1. I was a DiFara virgin until this weekend, too. I LOVED IT! The best pizza I have ever had, almost juicy. I love how this dirty, dusty, unpretentious place attracts cops to guys in business suits to kids in baseball hats. I love how slow and careful Dom is. He putters over every pie. He's like the Mr. Rogers of pizza. And, since I was on vacation, I really didn't mind the wait (about 30 minutes for a full pie). It gave me a chance to watch him.

                  1. His pie's are great . But ever since he became a PIZZA star. It now takes an 1/2 hour or better to get a slice. A few years ago you could just walk in and grab a slice. Not any more ,now people are taking pictures, new paper reporters are in there, a tv show was interviewing DOM this week. Happy for him I am but not waitng on line for a 1/2 hour for a slice. Does anyone remember when he let his kids make PIZZA.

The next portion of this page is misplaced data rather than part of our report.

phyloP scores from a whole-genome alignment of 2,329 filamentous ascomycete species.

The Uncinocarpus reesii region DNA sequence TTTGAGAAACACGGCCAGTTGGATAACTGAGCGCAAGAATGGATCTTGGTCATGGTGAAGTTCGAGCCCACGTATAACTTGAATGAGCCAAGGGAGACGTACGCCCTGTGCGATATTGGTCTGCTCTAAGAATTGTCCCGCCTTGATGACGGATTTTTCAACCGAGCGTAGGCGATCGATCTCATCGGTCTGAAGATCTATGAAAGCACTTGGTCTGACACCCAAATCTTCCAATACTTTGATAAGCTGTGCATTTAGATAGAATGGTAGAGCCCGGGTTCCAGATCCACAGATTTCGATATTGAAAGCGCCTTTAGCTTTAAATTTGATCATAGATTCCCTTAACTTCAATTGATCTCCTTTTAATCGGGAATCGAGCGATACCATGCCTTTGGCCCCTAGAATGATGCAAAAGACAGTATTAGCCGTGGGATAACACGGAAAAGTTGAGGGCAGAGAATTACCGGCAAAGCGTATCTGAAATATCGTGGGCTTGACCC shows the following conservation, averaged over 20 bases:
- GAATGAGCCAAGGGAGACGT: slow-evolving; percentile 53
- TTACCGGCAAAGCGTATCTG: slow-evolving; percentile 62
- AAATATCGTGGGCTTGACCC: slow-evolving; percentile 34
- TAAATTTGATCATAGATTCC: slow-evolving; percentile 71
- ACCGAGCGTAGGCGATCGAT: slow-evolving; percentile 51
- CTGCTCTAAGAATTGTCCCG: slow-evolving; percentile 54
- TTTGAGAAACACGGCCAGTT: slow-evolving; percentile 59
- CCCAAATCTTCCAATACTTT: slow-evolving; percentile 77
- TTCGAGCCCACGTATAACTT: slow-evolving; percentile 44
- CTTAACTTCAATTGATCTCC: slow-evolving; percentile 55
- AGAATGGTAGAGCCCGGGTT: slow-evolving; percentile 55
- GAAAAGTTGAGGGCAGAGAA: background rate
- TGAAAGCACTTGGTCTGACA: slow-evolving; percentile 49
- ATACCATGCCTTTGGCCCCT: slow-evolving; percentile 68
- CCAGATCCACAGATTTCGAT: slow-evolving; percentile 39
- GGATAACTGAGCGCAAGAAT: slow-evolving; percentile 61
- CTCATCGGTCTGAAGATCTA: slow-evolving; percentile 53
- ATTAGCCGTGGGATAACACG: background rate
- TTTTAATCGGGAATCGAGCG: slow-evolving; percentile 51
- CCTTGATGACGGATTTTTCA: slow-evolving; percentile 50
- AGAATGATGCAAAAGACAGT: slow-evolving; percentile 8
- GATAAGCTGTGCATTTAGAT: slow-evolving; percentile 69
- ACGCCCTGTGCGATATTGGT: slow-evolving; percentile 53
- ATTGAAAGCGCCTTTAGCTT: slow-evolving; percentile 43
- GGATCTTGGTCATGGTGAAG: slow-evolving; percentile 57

1 Reply
                    1. re: FAL

                      If you never had waits of a half-hour (or more) for a slice two years ago (or ten years ago, for that matter), you were luckier than I was.

                    2. Ever since this web site. Plus the newspaper in the last few years.It gotten out of hand . It like it when it was just a Brooklyn thing.

                      1. I haven't gone because I care only about crust, not toppings, and I can't believe a gas oven could make as good a crust as Totonno's. But one day I must make the pilgrimage. So how can I be sure if Mr DiMarco is working that day? Can I simply telephone? Or will he reply, "You annoyed me by telephone, no pizza for you!!!!!" Also, can I sit while waiting for my slice or must I stand in line?

                        20 Replies
                        1. re: Brian S

                          1. Get the square pie. It's different from "real pizza" in that he puts a bunch of oil under the crust and cooks it in a seasoned iron sheet pan. Entirely different experience.

                          2. He's always there, unless he's ill.

                          3. I haven't been in over a year, and it seems like the hype has greatly increased recently (not sure). The longest I've waited is like 30 minutes (for a slice or a whole square pie). There are tables that you can sit at while waiting, assuming the place isn't mobbed... I'd recommend going on a weekday.